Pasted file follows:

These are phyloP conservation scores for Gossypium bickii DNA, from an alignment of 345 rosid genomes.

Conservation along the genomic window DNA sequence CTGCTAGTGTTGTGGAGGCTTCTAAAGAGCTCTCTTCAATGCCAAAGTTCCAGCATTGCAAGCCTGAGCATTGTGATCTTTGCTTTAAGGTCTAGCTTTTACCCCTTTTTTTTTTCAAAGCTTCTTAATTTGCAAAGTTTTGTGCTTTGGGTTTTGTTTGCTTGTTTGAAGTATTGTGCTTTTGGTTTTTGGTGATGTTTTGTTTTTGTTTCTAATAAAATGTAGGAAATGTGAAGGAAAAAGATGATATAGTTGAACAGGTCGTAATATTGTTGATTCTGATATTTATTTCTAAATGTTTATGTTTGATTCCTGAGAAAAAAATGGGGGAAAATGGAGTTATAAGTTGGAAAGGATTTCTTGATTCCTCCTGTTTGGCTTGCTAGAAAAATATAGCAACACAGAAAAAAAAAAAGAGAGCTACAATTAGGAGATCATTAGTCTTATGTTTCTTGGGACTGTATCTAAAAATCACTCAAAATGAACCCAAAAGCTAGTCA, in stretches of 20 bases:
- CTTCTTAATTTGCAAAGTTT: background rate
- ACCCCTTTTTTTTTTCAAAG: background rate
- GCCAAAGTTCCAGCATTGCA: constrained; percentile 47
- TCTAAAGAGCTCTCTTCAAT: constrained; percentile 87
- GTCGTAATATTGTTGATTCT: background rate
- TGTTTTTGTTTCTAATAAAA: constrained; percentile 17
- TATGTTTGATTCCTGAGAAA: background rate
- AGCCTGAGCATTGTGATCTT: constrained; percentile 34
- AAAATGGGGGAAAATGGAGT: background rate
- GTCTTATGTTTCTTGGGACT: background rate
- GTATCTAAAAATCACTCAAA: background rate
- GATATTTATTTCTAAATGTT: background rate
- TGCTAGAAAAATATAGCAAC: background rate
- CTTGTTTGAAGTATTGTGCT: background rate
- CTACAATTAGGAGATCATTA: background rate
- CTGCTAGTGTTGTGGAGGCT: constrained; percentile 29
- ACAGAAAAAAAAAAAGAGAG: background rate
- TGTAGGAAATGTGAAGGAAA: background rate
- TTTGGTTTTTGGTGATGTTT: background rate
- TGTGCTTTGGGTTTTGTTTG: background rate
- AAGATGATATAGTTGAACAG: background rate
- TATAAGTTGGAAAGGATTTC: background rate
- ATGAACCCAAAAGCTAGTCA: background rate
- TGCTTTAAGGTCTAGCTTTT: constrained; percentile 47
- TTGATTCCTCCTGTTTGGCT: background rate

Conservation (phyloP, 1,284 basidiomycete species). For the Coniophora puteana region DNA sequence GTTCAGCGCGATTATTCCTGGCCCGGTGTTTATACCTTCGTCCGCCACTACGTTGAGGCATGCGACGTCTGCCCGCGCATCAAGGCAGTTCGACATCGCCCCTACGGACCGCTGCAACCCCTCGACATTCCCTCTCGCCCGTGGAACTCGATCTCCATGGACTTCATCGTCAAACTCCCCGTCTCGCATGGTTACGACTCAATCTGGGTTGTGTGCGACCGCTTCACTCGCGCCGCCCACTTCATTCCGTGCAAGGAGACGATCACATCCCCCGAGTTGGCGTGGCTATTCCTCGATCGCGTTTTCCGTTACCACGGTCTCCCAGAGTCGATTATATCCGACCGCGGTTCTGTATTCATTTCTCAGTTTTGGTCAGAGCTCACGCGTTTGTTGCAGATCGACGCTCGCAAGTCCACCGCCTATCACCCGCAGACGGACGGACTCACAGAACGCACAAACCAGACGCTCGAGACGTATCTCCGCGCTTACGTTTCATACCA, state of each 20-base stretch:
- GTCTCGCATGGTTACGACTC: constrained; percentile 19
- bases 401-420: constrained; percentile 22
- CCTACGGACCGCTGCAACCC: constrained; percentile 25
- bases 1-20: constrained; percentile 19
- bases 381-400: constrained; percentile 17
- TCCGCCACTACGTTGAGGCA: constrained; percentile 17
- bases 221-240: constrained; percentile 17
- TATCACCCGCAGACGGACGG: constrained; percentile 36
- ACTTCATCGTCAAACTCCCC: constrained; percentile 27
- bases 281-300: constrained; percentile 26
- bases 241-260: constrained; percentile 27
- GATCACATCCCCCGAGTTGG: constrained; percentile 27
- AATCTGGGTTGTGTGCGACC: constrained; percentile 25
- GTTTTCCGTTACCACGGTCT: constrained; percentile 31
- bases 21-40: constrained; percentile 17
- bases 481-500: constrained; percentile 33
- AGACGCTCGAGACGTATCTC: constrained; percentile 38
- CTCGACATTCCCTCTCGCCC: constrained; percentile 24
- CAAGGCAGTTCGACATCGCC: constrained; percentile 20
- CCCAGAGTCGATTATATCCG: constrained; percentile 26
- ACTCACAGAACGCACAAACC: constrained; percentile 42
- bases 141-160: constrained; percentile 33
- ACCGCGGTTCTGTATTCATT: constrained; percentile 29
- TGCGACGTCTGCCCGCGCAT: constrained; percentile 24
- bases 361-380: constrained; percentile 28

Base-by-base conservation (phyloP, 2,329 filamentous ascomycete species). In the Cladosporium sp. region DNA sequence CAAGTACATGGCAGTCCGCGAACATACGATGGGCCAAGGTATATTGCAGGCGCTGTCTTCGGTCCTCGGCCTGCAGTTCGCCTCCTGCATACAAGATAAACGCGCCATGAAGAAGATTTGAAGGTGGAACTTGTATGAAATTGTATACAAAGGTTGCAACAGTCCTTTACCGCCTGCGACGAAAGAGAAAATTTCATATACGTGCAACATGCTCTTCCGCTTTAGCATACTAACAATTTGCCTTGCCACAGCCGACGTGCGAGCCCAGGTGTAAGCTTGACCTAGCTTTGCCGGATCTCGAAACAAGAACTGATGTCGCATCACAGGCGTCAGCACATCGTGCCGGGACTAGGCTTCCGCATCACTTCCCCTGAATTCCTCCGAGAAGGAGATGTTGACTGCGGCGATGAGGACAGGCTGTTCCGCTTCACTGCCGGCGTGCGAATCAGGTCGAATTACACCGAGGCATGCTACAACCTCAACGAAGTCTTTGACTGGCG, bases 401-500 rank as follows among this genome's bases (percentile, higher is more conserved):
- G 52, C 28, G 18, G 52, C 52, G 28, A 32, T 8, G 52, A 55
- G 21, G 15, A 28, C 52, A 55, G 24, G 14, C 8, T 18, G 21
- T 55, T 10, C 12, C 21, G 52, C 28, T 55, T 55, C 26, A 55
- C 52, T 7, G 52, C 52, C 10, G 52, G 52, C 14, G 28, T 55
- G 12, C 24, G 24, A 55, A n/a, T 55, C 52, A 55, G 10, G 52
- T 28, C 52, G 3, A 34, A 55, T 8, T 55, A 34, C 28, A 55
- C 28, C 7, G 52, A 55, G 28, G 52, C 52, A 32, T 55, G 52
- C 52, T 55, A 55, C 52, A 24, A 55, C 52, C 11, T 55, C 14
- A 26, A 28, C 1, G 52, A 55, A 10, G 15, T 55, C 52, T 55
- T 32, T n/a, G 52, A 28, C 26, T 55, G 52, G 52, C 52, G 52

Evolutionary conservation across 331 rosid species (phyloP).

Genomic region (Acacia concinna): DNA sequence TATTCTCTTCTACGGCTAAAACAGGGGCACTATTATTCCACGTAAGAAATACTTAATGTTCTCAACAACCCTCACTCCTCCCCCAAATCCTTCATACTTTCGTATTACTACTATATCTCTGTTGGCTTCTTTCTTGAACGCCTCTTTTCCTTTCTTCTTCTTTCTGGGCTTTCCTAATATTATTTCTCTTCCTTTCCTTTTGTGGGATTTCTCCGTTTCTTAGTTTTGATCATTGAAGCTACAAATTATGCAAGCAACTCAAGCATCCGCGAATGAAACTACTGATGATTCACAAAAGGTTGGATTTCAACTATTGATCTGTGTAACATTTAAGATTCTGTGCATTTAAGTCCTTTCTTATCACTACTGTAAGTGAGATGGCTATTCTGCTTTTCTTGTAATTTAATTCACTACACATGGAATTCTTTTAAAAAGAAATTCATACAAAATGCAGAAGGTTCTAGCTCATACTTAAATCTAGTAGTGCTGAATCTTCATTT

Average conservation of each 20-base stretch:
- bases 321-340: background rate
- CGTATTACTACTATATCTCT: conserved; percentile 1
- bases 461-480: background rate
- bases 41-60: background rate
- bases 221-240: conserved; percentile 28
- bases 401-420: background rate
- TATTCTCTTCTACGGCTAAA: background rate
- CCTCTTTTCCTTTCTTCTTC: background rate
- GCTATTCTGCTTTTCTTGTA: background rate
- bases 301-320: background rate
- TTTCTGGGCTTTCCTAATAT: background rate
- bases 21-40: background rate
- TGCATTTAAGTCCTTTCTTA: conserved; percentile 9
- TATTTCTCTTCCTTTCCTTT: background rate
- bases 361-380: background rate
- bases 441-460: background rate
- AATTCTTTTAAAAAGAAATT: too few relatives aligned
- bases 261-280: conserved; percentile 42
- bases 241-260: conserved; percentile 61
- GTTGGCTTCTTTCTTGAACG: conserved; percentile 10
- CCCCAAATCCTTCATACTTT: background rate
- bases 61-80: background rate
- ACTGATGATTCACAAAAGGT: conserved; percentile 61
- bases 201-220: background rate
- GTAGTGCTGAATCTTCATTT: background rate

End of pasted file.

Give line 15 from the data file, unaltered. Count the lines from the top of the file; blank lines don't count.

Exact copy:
- TGCTAGAAAAATATAGCAAC: background rate